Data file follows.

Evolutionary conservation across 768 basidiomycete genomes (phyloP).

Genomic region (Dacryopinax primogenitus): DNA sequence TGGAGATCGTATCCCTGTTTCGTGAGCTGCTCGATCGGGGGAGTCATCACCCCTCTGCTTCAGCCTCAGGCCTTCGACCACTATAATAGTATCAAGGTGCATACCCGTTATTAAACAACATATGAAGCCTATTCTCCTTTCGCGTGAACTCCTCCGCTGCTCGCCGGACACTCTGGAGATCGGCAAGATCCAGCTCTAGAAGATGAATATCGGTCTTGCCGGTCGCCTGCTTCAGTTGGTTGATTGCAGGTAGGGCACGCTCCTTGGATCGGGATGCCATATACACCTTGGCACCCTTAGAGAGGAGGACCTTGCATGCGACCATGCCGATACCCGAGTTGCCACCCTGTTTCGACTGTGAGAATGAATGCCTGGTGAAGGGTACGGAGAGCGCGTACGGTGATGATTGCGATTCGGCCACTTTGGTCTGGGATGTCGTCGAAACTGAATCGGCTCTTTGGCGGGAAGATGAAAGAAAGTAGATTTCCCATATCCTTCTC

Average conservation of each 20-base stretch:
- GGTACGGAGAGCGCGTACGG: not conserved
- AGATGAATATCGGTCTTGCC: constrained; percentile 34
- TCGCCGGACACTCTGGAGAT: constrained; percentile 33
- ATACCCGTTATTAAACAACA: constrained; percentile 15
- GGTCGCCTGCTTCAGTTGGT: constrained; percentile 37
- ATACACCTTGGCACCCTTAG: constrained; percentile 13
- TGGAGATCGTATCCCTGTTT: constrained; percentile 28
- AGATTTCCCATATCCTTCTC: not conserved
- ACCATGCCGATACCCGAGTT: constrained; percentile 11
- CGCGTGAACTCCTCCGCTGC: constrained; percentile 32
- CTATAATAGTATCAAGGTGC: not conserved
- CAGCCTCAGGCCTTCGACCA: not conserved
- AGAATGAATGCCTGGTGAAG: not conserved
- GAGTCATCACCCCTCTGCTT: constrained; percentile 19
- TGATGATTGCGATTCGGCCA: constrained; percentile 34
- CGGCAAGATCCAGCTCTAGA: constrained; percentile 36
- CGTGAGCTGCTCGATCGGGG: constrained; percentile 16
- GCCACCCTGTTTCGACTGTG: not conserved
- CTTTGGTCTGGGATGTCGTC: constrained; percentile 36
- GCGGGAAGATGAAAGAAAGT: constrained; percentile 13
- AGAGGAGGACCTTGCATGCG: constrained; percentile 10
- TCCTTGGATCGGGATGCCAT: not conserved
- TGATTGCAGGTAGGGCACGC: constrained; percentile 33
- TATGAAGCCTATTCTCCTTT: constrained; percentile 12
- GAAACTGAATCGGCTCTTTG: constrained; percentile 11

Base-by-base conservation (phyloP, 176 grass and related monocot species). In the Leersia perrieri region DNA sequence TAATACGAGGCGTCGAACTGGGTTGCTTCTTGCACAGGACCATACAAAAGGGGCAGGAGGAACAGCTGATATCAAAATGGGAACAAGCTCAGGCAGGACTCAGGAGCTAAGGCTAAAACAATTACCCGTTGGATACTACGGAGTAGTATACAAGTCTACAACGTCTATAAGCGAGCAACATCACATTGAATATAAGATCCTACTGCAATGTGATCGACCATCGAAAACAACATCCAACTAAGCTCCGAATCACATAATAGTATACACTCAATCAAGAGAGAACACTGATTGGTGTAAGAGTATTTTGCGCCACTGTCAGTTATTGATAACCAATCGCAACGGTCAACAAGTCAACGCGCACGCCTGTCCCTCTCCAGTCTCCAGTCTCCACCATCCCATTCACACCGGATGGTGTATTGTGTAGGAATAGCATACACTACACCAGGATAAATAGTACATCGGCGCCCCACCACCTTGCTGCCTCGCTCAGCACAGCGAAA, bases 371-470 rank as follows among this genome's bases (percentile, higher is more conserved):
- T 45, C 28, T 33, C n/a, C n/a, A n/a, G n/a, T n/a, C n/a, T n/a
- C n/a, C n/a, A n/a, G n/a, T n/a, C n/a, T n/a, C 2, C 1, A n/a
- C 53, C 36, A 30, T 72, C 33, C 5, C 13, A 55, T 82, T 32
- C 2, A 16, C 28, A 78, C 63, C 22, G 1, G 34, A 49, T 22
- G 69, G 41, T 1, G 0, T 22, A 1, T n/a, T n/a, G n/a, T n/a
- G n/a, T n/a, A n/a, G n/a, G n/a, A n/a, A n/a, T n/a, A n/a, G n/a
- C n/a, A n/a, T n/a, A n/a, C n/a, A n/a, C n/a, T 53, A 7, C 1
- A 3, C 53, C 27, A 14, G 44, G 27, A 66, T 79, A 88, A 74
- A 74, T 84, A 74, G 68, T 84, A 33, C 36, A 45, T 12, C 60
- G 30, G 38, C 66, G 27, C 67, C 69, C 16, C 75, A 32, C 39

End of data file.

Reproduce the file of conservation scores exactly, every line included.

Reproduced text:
Evolutionary conservation across 768 basidiomycete genomes (phyloP).

Genomic region (Dacryopinax primogenitus): DNA sequence TGGAGATCGTATCCCTGTTTCGTGAGCTGCTCGATCGGGGGAGTCATCACCCCTCTGCTTCAGCCTCAGGCCTTCGACCACTATAATAGTATCAAGGTGCATACCCGTTATTAAACAACATATGAAGCCTATTCTCCTTTCGCGTGAACTCCTCCGCTGCTCGCCGGACACTCTGGAGATCGGCAAGATCCAGCTCTAGAAGATGAATATCGGTCTTGCCGGTCGCCTGCTTCAGTTGGTTGATTGCAGGTAGGGCACGCTCCTTGGATCGGGATGCCATATACACCTTGGCACCCTTAGAGAGGAGGACCTTGCATGCGACCATGCCGATACCCGAGTTGCCACCCTGTTTCGACTGTGAGAATGAATGCCTGGTGAAGGGTACGGAGAGCGCGTACGGTGATGATTGCGATTCGGCCACTTTGGTCTGGGATGTCGTCGAAACTGAATCGGCTCTTTGGCGGGAAGATGAAAGAAAGTAGATTTCCCATATCCTTCTC

Average conservation of each 20-base stretch:
- GGTACGGAGAGCGCGTACGG: not conserved
- AGATGAATATCGGTCTTGCC: constrained; percentile 34
- TCGCCGGACACTCTGGAGAT: constrained; percentile 33
- ATACCCGTTATTAAACAACA: constrained; percentile 15
- GGTCGCCTGCTTCAGTTGGT: constrained; percentile 37
- ATACACCTTGGCACCCTTAG: constrained; percentile 13
- TGGAGATCGTATCCCTGTTT: constrained; percentile 28
- AGATTTCCCATATCCTTCTC: not conserved
- ACCATGCCGATACCCGAGTT: constrained; percentile 11
- CGCGTGAACTCCTCCGCTGC: constrained; percentile 32
- CTATAATAGTATCAAGGTGC: not conserved
- CAGCCTCAGGCCTTCGACCA: not conserved
- AGAATGAATGCCTGGTGAAG: not conserved
- GAGTCATCACCCCTCTGCTT: constrained; percentile 19
- TGATGATTGCGATTCGGCCA: constrained; percentile 34
- CGGCAAGATCCAGCTCTAGA: constrained; percentile 36
- CGTGAGCTGCTCGATCGGGG: constrained; percentile 16
- GCCACCCTGTTTCGACTGTG: not conserved
- CTTTGGTCTGGGATGTCGTC: constrained; percentile 36
- GCGGGAAGATGAAAGAAAGT: constrained; percentile 13
- AGAGGAGGACCTTGCATGCG: constrained; percentile 10
- TCCTTGGATCGGGATGCCAT: not conserved
- TGATTGCAGGTAGGGCACGC: constrained; percentile 33
- TATGAAGCCTATTCTCCTTT: constrained; percentile 12
- GAAACTGAATCGGCTCTTTG: constrained; percentile 11

Base-by-base conservation (phyloP, 176 grass and related monocot species). In the Leersia perrieri region DNA sequence TAATACGAGGCGTCGAACTGGGTTGCTTCTTGCACAGGACCATACAAAAGGGGCAGGAGGAACAGCTGATATCAAAATGGGAACAAGCTCAGGCAGGACTCAGGAGCTAAGGCTAAAACAATTACCCGTTGGATACTACGGAGTAGTATACAAGTCTACAACGTCTATAAGCGAGCAACATCACATTGAATATAAGATCCTACTGCAATGTGATCGACCATCGAAAACAACATCCAACTAAGCTCCGAATCACATAATAGTATACACTCAATCAAGAGAGAACACTGATTGGTGTAAGAGTATTTTGCGCCACTGTCAGTTATTGATAACCAATCGCAACGGTCAACAAGTCAACGCGCACGCCTGTCCCTCTCCAGTCTCCAGTCTCCACCATCCCATTCACACCGGATGGTGTATTGTGTAGGAATAGCATACACTACACCAGGATAAATAGTACATCGGCGCCCCACCACCTTGCTGCCTCGCTCAGCACAGCGAAA, bases 371-470 rank as follows among this genome's bases (percentile, higher is more conserved):
- T 45, C 28, T 33, C n/a, C n/a, A n/a, G n/a, T n/a, C n/a, T n/a
- C n/a, C n/a, A n/a, G n/a, T n/a, C n/a, T n/a, C 2, C 1, A n/a
- C 53, C 36, A 30, T 72, C 33, C 5, C 13, A 55, T 82, T 32
- C 2, A 16, C 28, A 78, C 63, C 22, G 1, G 34, A 49, T 22
- G 69, G 41, T 1, G 0, T 22, A 1, T n/a, T n/a, G n/a, T n/a
- G n/a, T n/a, A n/a, G n/a, G n/a, A n/a, A n/a, T n/a, A n/a, G n/a
- C n/a, A n/a, T n/a, A n/a, C n/a, A n/a, C n/a, T 53, A 7, C 1
- A 3, C 53, C 27, A 14, G 44, G 27, A 66, T 79, A 88, A 74
- A 74, T 84, A 74, G 68, T 84, A 33, C 36, A 45, T 12, C 60
- G 30, G 38, C 66, G 27, C 67, C 69, C 16, C 75, A 32, C 39